The algorithm would take a little work, but it also doesn’t have to be as complicated with a small user base in a single city as it would be later — I imagine that cross-city comparisons and aging of reviews would both add some complexity down the road. But that would be a nice problem to have.
Is there a business model? The (alleged) Yelp approach of extorting restaurants to buy overpriced advertising so you’ll remove/underweight their bad reviews doesn’t really work. It would be pretty unpleasant for a restaurant to be ranked last in their category, but unless you’re actively trying to exploit that, you’d probably be showing just the top ten anyway in the aggregate lists — who cares about last place vs. next-to-last?
Could you charge users instead, making this an exclusive/insider thing where you need an existing user’s invitation to join, and pay a small monthly fee to participate? Maybe you could still display your own lists to non-members, but you couldn’t show them the aggregate rankings. (You might waive the fee for any month where someone ranks at least x new restaurants, though you don’t want to give people an incentive to lie and rank a restaurant they haven’t actually visited.)
If you wanted a larger user base, another option is for your ratings to be a loss leader for reservations (looks like Opentable has an affiliate program) or some other commission product, as they are at TripAdvisor and most online travel portals. Even as a completely free service that just plugs into major ad networks, you’d probably at least pay the bills while building up a valuable database.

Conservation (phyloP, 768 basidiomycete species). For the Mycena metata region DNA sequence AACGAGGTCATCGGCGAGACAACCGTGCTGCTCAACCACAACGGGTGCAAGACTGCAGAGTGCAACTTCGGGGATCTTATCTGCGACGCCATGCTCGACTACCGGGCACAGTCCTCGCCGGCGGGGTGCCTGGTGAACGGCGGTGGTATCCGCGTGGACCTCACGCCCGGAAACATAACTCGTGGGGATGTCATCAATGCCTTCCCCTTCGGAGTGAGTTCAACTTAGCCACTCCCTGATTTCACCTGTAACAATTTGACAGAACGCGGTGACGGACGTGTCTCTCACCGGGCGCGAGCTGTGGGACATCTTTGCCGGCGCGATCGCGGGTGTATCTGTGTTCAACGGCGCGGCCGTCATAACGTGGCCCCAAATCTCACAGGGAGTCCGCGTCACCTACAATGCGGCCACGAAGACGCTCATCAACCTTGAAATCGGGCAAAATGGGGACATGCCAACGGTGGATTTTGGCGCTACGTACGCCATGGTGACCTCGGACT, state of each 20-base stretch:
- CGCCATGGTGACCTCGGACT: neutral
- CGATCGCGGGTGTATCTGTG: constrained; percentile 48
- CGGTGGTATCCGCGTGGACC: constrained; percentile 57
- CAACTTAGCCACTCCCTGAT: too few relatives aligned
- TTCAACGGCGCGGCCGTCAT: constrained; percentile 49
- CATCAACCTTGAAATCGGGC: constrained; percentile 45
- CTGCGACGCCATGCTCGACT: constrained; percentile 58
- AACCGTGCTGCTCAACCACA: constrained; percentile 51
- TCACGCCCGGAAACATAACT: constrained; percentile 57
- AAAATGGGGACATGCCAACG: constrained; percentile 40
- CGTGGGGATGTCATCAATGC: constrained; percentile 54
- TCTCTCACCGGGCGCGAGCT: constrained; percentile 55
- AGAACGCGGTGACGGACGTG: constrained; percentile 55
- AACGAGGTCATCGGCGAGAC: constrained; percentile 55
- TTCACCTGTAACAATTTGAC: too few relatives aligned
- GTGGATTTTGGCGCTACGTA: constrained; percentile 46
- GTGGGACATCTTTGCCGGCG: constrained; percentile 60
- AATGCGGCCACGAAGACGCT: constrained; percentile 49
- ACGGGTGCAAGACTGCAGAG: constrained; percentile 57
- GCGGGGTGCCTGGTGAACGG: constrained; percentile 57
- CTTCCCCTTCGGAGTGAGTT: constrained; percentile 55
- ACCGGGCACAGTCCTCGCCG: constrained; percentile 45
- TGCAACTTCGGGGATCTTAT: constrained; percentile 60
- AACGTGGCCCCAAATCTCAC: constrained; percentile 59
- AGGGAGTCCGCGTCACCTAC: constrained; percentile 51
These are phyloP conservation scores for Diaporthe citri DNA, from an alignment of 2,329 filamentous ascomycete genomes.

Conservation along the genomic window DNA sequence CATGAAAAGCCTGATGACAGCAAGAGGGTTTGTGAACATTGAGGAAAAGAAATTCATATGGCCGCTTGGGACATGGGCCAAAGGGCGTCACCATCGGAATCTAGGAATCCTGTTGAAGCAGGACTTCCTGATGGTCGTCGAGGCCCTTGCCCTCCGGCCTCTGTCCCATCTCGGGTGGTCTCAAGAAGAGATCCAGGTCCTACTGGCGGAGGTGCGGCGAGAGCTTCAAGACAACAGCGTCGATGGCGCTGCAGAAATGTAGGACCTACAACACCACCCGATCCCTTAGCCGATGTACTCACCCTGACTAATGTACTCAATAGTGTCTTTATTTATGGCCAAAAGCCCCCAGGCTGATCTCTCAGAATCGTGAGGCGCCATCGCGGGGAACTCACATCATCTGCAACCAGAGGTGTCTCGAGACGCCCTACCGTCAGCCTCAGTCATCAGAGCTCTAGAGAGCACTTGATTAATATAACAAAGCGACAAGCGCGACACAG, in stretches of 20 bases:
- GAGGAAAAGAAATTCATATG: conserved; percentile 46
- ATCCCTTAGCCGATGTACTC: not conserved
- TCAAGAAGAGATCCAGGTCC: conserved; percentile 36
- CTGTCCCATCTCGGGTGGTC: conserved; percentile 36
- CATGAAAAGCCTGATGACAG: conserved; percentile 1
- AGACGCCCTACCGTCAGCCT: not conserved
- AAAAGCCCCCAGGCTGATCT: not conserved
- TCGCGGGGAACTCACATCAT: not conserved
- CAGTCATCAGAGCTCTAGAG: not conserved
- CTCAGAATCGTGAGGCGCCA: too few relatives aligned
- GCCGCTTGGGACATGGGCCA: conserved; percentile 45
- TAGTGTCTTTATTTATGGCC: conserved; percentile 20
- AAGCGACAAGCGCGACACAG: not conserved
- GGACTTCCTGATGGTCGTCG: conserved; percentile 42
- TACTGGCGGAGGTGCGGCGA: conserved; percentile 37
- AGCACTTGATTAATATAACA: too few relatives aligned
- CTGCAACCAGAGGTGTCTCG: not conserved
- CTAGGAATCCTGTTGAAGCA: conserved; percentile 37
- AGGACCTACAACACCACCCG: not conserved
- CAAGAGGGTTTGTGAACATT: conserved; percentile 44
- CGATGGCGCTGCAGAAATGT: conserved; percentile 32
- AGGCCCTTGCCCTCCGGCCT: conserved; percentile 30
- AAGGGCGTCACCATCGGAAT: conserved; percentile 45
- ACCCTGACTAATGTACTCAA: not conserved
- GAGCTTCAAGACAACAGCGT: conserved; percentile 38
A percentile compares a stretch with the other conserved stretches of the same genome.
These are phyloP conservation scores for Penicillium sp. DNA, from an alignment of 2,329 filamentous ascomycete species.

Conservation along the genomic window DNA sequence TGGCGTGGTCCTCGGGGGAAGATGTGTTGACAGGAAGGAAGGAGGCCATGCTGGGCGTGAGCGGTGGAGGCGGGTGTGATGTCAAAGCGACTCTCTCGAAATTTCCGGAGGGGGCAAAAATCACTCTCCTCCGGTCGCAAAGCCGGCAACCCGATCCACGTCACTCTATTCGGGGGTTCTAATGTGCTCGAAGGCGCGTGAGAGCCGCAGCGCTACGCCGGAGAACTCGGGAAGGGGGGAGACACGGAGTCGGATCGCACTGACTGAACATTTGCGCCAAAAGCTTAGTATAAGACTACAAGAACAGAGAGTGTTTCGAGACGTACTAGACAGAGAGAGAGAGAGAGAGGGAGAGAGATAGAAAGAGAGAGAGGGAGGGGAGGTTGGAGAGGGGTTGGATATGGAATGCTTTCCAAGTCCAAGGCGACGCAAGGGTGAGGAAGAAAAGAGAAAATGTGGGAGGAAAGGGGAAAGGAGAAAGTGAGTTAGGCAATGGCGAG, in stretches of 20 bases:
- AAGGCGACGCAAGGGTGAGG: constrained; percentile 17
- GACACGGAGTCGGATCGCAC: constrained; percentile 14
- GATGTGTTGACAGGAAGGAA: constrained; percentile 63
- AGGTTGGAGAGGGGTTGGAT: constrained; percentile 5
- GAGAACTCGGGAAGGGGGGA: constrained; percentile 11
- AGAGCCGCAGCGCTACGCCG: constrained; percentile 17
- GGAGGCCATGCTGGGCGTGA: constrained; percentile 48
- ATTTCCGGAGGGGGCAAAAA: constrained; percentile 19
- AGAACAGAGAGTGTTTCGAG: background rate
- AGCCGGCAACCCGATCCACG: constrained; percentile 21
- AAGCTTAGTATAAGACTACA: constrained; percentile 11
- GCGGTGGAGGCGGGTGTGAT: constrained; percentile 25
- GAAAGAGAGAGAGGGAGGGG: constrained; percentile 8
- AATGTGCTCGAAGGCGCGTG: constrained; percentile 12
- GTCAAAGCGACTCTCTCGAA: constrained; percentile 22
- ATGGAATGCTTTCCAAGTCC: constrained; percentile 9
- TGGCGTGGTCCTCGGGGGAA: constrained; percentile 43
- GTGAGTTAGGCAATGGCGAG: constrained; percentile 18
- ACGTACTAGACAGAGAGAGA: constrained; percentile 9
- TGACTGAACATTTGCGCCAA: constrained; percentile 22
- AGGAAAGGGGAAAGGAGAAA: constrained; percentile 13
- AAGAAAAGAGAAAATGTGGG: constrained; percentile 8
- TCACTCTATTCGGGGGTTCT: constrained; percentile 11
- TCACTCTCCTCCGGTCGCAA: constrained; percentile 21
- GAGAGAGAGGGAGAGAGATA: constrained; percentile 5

Now, what else would it work for besides restaurants? It’s hard to think of anything, and maybe that’s why no one has tried this. The startup machine is very good at applying cookie-cutter business models to different categories (so for example, I’m sure there have been a few “Rotten Tomatoes for restaurants” attempts) but ratings are an area where no two categories really work the same way, and most of the other obvious ones have less of a clear advantage for rankings over ratings. There are too many variables on which to rate a hotel, and it would be hard to categorize them. Same with music, books and movies. And with consumer products, most people don’t try enough different ones to rank them; could you tell me your top five printers, cars or vacuum cleaners with the same confidence as your top five pizza places? Better to rely on professional reviews there.
By contrast, there’s one clear variable on which to rate restaurants — quality of the food — and 90% of them fall neatly into a type of cuisine. You don’t need 100% coverage either; if you leave out some fusion or vague “New American” restaurants because they don’t fit into a clear category, so what? There are still a million other review sites that are all over them. And while it’s true that people rate restaurants on other things like service, atmosphere, delivery time, etc, that’s often just as much of a bug as a feature, because sensitivity to these things varies widely and it corrupts the ratings. You could still have people enter text comments on these rankings, and excerpt them like Zagat reviews for the master lists — but they would be more like the brief comments on Instagram posts or FourSquare check-ins, and less like the long, performative stories that seem to rise to the top among Yelp reviews.
The main point is that people care about rankings much more viscerally than ratings. It’s why clickbait sites publish so many arbitrary ranked lists; they know they’ll get lots of comments and shares just from people arguing with them. And I guarantee you some NYC readers have not even made it this far because they were so disgusted by my top five burger choices above. But unlike most exercises in list-making, with restaurants there’s a lot of useful, structured information embedded there. Why not take advantage of it?